It's hard to submit. Not only does it take time to research guidelines and editor's preferences, but, given the number of rejections that a piece may receive, it takes a massive list of markets to find a home for your writing. After I finished my MFA program, I resolved to write short works, build publication credits, and concentrate on the professional aspects of being a writer. Part of that was finding a submission process that worked for me.
On the one hand, as someone with experience working on a lit mag, I understand how tiresome it is to wade through otherwise-valid submissions that don't meet requirements, or read something that has no place going out for publication yet. On the other, I have received rejection notices that are as unprofessional as the Comic Sans font submissions that read like someone's first time in a word processor.
For writers to produce the work and struggle with it is hard enough. Then, they must wade through tons of listings, inspect the requirements, and analyze the market. It's easy to fall into the trap of writing and editing in one phase, and then searching for submissions in another. But by doing so, you lose a lot of deadlines and potential markets that won't be reading by the time you think about publication.
Just like the writing process is a stream that goes through my daily life, I have made the submission process into something I should always be doing unless there's a valid reason not to (hint: there never is). Incorporating my interests as a visual artist made the process harder. It made the research I did easier, because I was ruling out markets anyway, and harder, because I had to keep track of what work I wanted to send out, and because artwork--especially oil painting, but also post-processing photography--has a different time to completion than a writing project.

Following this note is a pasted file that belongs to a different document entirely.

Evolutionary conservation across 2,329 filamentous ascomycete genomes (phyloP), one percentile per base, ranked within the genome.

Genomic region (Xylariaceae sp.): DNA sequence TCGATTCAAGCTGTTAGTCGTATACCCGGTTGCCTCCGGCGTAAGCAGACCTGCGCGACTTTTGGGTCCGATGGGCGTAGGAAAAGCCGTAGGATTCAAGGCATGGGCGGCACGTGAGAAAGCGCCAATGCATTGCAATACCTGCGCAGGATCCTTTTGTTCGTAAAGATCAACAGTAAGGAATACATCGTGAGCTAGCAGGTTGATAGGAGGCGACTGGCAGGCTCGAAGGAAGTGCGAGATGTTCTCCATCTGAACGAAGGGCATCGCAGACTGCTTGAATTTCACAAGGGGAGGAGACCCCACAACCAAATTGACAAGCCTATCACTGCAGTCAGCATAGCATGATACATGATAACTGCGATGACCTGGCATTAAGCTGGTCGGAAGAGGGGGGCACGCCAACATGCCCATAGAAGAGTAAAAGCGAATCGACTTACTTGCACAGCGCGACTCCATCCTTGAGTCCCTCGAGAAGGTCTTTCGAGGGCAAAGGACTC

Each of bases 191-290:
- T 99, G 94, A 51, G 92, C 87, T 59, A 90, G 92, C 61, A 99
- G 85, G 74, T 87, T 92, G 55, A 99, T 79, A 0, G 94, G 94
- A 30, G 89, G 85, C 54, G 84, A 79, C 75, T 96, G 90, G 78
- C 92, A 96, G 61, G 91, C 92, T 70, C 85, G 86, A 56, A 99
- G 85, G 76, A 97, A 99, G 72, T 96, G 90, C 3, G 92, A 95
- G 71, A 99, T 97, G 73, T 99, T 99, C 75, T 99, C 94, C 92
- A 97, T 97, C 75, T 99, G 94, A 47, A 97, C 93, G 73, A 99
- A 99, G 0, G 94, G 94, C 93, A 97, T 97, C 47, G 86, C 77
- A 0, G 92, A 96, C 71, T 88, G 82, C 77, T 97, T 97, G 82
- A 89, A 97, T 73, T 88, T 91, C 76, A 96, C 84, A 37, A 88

As I keep track of my publishable work, I start to envision a home for it. Sometimes, any home is better than no home. Sometimes, I want to aim higher with a piece, so I'll hold back from certain markets until after I've received rejections. Here are some tips:
I'm feeling very accomplished this month because I have works to submit and a list of markets to match before AWP, which means I have to submit by March 29th for the late March/early April deadlines. Good luck with your own submissions!
I used to hate the idea of using pre-stretched canvas. "It's a necessary evil," I told myself, even while fearing that people would look down on me as an artist.
I live in an apartment; I have a bunch of unsold paintings hanging in random places from when my boyfriend went on an art-hanging rampage (I was away), and I just don't have the space or the capacity to bother with rolls of canvas right now. I know it's better in many ways, but it's not better for me.
However, buying canvas, especially in odd sizes such as the 3x9 projects I'm working on, can be annoying. Even art stores have customers in them who might pick up a canvas and 'dent' it, stretching out a piece and distorting it. A canvas is like a notebook. It should be treated with respect, because you're going to fill it with valuable content. Shipping artwork is also difficult because even the best intentions in packing can go awry.
Thankfully, it's easy to fix these problems with a spray bottle of water, a towel or paper towel, and patience. It might take a few rounds, but if your canvas gets a weird dent--not a hole--you can fix it by spraying with water, wiping off the excess water, and waiting for it to dry back into shape. The same is true if you're fixing the distortion that a hole has caused in your canvas.
I always get frustrated by how slow the process takes. I've been wrangling my 3x9 canvases all morning because the stretcher bars are so large relative to the 'open space' where the back of the canvas is exposed. You may have to wet the canvas behind where the bar is by putting your fingers underneath the bar and spreading the water in there. Of course, improper ventilation means that you should use artificial airflow to get in there and dry it faster, or make sure that you're not in a humid climate. You may actually have to stretch out other parts of the canvas in the process of getting the entire back to tighten.
Anyway, that's why I'm sitting here, annoyed at imperfections that realistically, I'm the only one who will notice, waving around canvases like they're glowsticks and I'm the last idiot at a rave.